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A warm welcome for 3 area athletes U.S. Paralympics sled hockey players come home with bronze

Three proud Western New York athletes returned home Monday, with bronze medals draped around their necks, after helping the U.S. Paralympics sled hockey team capture the bronze over the weekend in Turin, Italy.

They were met with fanfare by family and friends at Buffalo Niagara International Airport.

The local trio -- Chris Manns of Buffalo, Brad Emmerson of Amherst and Alexi Salamone of Grand Island -- once again played a key role in the bronze-medal game Saturday, with two goals and two assists in America's 4-3 win over Germany.

Manns, 25, the veteran of the local group, had a goal and an assist in Saturday's game.

"It's definitely not what we went there for -- we went there to defend the gold and bring the gold back home," Manns said after arriving at the airport. "It's disappointing, but any time you can bring back any kind of medal from that level of competition, you've got to be happy with it."

Manns said the United States fielded the youngest team in the tournament, with most of its players between 15 and 24 years old.

Emmerson, 20, told greeters he can't wait to get back to his American food menu.

Salamone, 18, said he wanted to "get acclimated back here by enjoying my friends and family."

Manns was somewhat of a coach for the other two, said his father, Alfred Sr.

"He was breaking them in, showing them the ropes," the Outokumpu American Brass retiree said while waiting for the plane to land. "He wants to finish his college education, and he'd like to get into coaching, because he's getting older."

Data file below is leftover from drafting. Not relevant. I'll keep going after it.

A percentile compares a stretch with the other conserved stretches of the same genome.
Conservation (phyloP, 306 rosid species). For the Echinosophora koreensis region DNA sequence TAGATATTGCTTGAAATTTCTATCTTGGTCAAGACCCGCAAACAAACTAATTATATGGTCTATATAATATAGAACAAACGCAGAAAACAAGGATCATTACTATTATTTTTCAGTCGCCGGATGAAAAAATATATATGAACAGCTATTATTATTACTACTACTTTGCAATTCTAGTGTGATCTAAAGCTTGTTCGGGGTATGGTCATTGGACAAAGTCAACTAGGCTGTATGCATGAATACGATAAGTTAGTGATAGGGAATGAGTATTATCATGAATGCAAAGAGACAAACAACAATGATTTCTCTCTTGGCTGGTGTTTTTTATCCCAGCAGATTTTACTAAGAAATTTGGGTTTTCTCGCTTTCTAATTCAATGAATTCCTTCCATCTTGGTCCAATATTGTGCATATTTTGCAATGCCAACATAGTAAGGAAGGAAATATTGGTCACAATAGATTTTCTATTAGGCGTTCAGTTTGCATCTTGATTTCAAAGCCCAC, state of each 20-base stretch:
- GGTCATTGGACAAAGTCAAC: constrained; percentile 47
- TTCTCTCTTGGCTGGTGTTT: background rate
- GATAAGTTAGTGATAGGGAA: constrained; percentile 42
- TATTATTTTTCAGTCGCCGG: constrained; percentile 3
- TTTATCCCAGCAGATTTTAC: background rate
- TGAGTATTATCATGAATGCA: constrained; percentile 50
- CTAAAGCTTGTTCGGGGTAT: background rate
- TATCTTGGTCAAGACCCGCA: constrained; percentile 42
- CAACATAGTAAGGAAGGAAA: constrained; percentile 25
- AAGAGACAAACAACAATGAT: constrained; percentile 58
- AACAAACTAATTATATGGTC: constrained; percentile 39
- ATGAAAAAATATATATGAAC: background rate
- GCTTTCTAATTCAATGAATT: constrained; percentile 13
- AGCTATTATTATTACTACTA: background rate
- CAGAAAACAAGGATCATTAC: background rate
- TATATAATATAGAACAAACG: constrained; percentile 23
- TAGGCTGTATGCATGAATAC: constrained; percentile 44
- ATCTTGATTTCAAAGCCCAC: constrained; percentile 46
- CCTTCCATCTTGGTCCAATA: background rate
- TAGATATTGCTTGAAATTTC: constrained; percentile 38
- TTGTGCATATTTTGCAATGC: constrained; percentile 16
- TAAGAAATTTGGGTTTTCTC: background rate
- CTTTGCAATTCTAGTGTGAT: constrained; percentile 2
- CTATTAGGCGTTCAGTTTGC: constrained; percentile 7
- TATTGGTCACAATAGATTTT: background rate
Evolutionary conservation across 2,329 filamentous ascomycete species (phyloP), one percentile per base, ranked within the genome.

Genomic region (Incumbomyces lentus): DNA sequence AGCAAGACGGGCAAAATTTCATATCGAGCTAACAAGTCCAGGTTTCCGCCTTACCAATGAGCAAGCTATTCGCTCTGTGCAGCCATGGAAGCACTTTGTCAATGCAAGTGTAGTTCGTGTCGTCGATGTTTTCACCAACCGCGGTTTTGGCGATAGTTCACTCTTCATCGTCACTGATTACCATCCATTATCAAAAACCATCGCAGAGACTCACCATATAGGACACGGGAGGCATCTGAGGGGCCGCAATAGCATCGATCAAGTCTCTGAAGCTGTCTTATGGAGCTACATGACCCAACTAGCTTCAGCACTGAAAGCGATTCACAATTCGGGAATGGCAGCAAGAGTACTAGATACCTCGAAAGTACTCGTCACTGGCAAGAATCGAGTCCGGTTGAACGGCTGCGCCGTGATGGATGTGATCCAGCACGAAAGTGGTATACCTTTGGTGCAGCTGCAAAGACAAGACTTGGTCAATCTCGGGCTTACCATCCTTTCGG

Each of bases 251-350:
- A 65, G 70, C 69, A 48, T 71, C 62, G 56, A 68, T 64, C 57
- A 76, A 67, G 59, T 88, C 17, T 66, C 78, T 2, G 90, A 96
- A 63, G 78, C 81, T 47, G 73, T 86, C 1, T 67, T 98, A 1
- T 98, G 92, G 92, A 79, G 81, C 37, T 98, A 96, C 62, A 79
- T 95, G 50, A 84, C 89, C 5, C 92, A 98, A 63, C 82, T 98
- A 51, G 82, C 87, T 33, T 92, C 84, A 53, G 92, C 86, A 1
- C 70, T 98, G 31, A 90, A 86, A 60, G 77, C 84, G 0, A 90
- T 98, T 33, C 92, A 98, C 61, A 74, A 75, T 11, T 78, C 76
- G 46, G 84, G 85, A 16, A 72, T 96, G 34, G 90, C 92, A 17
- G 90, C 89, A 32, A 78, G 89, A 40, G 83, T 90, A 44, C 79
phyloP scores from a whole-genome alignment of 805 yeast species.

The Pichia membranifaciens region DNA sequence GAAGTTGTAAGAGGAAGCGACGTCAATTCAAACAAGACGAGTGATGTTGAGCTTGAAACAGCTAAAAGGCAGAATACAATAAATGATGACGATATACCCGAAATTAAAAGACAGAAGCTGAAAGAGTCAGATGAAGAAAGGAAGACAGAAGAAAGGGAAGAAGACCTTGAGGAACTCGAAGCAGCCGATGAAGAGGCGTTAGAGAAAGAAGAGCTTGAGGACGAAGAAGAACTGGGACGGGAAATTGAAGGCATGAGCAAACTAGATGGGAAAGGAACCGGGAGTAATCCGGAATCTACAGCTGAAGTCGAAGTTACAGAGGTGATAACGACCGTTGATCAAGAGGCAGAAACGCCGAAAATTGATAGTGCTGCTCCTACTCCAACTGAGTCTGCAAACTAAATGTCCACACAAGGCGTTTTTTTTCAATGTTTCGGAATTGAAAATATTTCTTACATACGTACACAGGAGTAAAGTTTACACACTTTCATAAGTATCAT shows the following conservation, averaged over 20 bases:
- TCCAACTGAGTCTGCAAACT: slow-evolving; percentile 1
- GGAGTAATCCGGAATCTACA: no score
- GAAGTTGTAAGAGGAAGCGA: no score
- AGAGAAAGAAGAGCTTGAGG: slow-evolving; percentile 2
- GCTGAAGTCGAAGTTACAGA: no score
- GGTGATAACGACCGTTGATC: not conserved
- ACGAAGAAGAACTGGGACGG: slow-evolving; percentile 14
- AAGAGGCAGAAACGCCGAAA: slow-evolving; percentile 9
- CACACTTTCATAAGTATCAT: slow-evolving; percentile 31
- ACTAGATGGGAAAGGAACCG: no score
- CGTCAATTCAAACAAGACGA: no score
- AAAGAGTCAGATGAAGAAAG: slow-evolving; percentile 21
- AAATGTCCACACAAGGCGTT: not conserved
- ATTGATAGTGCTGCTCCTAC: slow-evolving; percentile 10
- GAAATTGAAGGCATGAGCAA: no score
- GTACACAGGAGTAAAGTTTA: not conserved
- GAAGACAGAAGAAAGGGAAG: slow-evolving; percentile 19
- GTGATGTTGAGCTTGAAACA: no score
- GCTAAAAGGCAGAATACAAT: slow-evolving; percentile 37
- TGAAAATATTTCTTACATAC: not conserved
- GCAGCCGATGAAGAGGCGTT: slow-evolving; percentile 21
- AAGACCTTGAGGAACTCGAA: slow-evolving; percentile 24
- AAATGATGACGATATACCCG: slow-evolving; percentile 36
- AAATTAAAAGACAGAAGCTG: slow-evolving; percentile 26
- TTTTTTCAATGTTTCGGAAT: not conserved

He said his son's life dream was to play hockey, until a train accident on March 16, 1991, claimed his right leg and left foot.

Manns' older brother, Leonard, 29, added: "Even though you go through a tragedy like that in your life, you can still come out on top with something -- and be a part of something that really means something. It's a good thing for all kids in that type of situation. These guys are role models for the handicapped. It just goes to show: Never give up."

Manns' mother, Michele, said his doctors predicted that then-10-year-old Chris would never ride a bicycle again, "but he was riding a bike in the first year."

Manns said he plans to pursue a degree in criminal justice at Niagara County Community College..

The U.S. team was one of three favorites to win gold this year but lost its chance in a 4-2 loss to Norway on Thursday, setting up the bronze-medal game against Germany. Canada later beat Norway, 3-0, for the gold.

"I'm just happy they were able to bring a medal home," said Buffalo Sabres Sled Hockey President Norm Page. "They worked so hard. I'm proud of all three of them. They're our heroes."

After supporting the U.S. Paralympics team for 13 years, the Buffalo Sabres collaborated with the players this year and lent them the Sabres name, Page said.

"There's 15 kids picked from the whole country, and three of them are from Western New York," Page added. "It's good for young kids that have disabilities to see what they can accomplish."

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